We only get one set of healthy teeth so don’t compromise the health of your children’s teeth. Make sure that they are eating the right foods at the right time and brushing with a fluoride tooth paste in the morning, at night and after the sugary snacks which should only be treats.
December 9th, 2010
If you want to make sure that your mouth is healthy you ought to make regular appointments to see your dentist. These check ups involve professionals assessing your mouth for any problems with your teeth or gums. Early diagnosis means that any conditions you might have are far easier to treat and you can relax knowing that you have a nice smile and won’t have to worry about difficulties with eating, drinking or talking.
In conjunction with this it is very important that you are brushing your teeth for about three minutes, twice every day and flossing to clear debris from the parts of your mouth that your brush cannot reach. Nine out of ten people suffer from gum disease at some point in their lives so it is very important that your meet your dentist every six months. This can nip any problems in the bud early and lessen the chances of painful conditions and invasive procedures.
Even if you have not seen your dentist in a while there is no need to be embarrassed. Your City of London dentist will help you attain a life time of oral hygiene if you see him or her every six months for a dental check up. They are trained to thoroughly examine your mouth for diseases and problems affecting your teeth and gums as well as look out for signs of oral cancer.
Make an appointment today to see your City of London dentist for a dental check up that will put you at ease as to the state of health in your mouth.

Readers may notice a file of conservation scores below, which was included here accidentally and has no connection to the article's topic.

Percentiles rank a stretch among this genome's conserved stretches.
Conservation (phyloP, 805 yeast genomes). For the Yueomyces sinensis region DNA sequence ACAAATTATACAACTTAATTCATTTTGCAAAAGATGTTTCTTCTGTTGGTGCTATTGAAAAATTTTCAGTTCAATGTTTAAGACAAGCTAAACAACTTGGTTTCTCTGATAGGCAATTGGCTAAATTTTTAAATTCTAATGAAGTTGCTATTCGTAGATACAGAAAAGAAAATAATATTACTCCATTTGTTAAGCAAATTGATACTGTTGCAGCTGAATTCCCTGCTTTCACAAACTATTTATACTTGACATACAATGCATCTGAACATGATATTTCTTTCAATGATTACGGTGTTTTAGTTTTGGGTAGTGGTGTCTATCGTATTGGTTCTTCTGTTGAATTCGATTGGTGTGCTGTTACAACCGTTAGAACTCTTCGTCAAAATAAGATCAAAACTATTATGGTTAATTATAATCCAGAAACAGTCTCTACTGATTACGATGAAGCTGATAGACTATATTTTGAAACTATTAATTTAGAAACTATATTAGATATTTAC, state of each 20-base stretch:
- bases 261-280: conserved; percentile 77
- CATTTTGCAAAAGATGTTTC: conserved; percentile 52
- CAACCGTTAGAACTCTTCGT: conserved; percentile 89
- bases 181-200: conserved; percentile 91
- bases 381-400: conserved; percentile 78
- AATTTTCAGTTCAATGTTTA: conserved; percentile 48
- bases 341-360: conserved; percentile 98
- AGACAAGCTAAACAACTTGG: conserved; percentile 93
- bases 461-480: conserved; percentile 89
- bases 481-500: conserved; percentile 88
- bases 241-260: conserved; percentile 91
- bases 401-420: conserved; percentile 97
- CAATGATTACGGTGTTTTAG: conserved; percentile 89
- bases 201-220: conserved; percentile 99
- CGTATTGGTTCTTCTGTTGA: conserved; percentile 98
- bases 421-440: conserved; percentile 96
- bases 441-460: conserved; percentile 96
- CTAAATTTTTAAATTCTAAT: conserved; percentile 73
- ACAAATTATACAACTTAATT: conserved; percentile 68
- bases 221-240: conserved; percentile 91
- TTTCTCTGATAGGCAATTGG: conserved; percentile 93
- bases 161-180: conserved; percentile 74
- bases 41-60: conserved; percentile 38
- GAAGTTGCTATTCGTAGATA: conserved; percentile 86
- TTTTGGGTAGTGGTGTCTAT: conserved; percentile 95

May 7th, 2010
Flossing your teeth may sound easy, but like most things in life there is a right and a wrong way to do it says a London dentist. First off, you will have to choose a type of flossing cord, there is waxed or plain, wide and narrow and even flavoured floss. It doesn`t really matter which type you choose to use, it is all in the wrist action, so to speak. The important thing to remember is that flossing will do a job that no brushing will do, and that is to loosen up food debris in between the teeth. If this debris is left unchecked then bacteria will multiply by feeding on it, and that leads to infections and tartar build up on the base of teeth. Tartar destroys the enamel on the teeth, and the result is the premature loss of the tooth. Flossing will go a long way to preventing all the above, but it is important to get the method right. Flossing is all about being sensible and thinking about the angle of the floss to eradicate the foreign material. Taking a length of floss of about half a metre, wrap the ends around the fingers next to the thumb. Then thread the floss around a tooth, now just work the thread up and down the sides of the tooth and angle it to make sure you get all the corners round the back. This will loosen the food particles, which then need to be taken out of mouth using a good mouth wash. Do this same routine for all your teeth, it may seem tedious at first, but it will save your teeth a lot of aggravation and infections if you floss. Be careful not to be too vigorous or you will tear the gum line, just take the initial flossing slowly and you`ll soon get the hang of it.